Every traveler has that one end-all-be-all thing that tops the list of the most horrible foreign delicacy they can imagine eating. Giant cockroaches were my topper until last March when I went to South Korea and discovered a dish far more distressing.
I was on my way to Thailand and took a three-day stopover in Seoul for fun. A friend put me in touch with Daniel Gray who runs a Seoul nighttime eating and drinking tour (that's so phenomenal it's worth several articles and blog posts, but I'll have to get to that another time) and I lucked out that he was available to take me out last minute. Now I'd heard about Koreans eating live octopus and had a (soon-to-be-proven-false) idea that the creatures were teeny, tiny squirmy things that you'd pop into your mouth like a wriggling grape or cheese puff. Thinking this was my chance to try something really weird and possibly tasty, I asked Dan if we could go to a place that served the live critters.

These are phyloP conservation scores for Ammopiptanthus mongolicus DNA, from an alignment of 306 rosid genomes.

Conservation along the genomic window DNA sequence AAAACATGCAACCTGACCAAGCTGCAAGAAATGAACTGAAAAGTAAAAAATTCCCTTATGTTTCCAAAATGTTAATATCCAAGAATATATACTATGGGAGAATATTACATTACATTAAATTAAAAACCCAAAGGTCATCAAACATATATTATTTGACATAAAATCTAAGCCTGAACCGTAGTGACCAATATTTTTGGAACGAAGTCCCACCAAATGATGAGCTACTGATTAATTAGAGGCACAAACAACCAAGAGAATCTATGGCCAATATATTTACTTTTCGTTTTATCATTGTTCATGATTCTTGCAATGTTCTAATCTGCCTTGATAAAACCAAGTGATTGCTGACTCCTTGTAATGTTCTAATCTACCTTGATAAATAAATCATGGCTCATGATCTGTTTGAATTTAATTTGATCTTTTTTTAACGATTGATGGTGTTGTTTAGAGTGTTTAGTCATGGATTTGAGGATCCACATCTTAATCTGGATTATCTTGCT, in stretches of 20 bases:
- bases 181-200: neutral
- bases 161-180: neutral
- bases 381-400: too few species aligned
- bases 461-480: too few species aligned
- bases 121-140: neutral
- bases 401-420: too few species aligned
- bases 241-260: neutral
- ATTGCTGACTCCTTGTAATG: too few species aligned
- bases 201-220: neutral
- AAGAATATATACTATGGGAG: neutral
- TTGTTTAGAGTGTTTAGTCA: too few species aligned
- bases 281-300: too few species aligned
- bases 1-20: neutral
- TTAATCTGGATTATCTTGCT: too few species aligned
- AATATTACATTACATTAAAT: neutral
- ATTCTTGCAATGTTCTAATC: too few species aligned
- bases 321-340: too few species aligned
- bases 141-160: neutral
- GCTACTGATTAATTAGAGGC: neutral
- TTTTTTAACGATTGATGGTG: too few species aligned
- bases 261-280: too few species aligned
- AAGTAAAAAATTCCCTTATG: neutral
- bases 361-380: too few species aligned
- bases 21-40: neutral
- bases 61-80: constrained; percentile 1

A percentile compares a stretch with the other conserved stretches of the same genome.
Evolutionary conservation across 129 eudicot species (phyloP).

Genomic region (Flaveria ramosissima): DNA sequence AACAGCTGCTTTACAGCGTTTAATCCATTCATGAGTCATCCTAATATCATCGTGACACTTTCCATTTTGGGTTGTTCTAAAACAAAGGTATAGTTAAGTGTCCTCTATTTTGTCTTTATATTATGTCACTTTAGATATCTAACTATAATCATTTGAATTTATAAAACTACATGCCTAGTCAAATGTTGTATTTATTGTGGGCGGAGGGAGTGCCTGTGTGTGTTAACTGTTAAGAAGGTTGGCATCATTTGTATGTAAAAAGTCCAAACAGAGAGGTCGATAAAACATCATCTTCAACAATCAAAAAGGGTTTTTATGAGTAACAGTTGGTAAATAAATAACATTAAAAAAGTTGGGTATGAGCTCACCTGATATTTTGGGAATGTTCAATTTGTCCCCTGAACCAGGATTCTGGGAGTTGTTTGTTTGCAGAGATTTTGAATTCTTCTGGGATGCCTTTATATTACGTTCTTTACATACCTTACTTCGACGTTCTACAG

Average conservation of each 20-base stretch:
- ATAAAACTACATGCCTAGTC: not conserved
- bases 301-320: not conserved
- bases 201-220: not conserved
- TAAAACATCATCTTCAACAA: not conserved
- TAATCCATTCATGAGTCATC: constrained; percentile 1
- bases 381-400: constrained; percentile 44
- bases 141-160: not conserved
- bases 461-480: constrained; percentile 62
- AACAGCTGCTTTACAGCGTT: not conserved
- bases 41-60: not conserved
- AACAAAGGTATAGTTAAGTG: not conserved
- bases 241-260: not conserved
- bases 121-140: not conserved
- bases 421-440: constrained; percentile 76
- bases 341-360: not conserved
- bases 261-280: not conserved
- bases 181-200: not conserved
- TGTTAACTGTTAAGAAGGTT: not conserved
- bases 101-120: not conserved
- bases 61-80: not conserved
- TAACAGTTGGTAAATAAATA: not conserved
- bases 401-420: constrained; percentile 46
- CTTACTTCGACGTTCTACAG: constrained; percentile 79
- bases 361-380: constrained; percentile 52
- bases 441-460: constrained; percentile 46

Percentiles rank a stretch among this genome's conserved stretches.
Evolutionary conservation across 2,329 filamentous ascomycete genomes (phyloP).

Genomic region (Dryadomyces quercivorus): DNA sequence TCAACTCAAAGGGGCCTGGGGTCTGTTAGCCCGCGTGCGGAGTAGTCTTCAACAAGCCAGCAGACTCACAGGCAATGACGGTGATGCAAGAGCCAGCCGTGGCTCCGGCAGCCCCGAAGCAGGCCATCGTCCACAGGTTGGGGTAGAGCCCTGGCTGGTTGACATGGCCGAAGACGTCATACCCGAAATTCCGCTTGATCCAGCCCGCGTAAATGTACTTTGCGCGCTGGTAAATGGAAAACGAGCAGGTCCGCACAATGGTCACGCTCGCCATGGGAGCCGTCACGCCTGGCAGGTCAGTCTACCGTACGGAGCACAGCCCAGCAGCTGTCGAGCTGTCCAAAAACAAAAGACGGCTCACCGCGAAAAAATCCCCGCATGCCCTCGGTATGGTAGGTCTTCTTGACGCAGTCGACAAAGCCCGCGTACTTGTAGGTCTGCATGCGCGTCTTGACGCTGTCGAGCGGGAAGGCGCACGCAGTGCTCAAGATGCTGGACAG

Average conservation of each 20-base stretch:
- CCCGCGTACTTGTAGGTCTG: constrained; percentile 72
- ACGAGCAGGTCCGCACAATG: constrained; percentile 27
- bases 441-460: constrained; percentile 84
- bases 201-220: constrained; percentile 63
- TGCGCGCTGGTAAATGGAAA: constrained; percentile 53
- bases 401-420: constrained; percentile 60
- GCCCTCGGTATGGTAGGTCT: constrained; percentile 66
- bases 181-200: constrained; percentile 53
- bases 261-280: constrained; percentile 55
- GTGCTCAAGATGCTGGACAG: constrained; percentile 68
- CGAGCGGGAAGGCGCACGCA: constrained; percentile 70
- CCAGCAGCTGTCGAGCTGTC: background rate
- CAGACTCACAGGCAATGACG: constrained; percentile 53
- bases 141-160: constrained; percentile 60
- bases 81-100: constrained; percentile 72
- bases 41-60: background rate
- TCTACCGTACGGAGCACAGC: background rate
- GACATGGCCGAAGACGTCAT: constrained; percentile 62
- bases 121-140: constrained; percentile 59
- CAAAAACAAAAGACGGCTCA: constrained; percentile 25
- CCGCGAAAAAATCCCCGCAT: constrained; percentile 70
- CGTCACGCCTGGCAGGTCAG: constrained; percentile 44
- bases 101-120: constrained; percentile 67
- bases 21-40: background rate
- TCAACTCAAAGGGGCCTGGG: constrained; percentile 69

"Well it's funny you asked," he said. "Because I just took some people to eat some this morning. Let me show you the video."
I don't have Dan's video, but what he showed me on his phone looked a lot like this - but not sideways:
That might have been enough to talk me out of it but then Dan added the cinching detail: several people per year die from eating octopus this way. The tentacles, still moving whether dead or alive, search for escape - something to latch onto - and the nearest something in your mouth is your windpipe. Yup, they can strangle you from the inside. Now seriously, no sushi I can think of is worth risking my life for and a live octopus could only be slimy and chewy - let alone still moving. No my kids won't have to explain to their friends that their crazy mother got suffocated by eating a live octopus in Korea, no matter how much street cred that might garner.
"OK then," I said. "Lets go eat some barbeque."
And that is another story.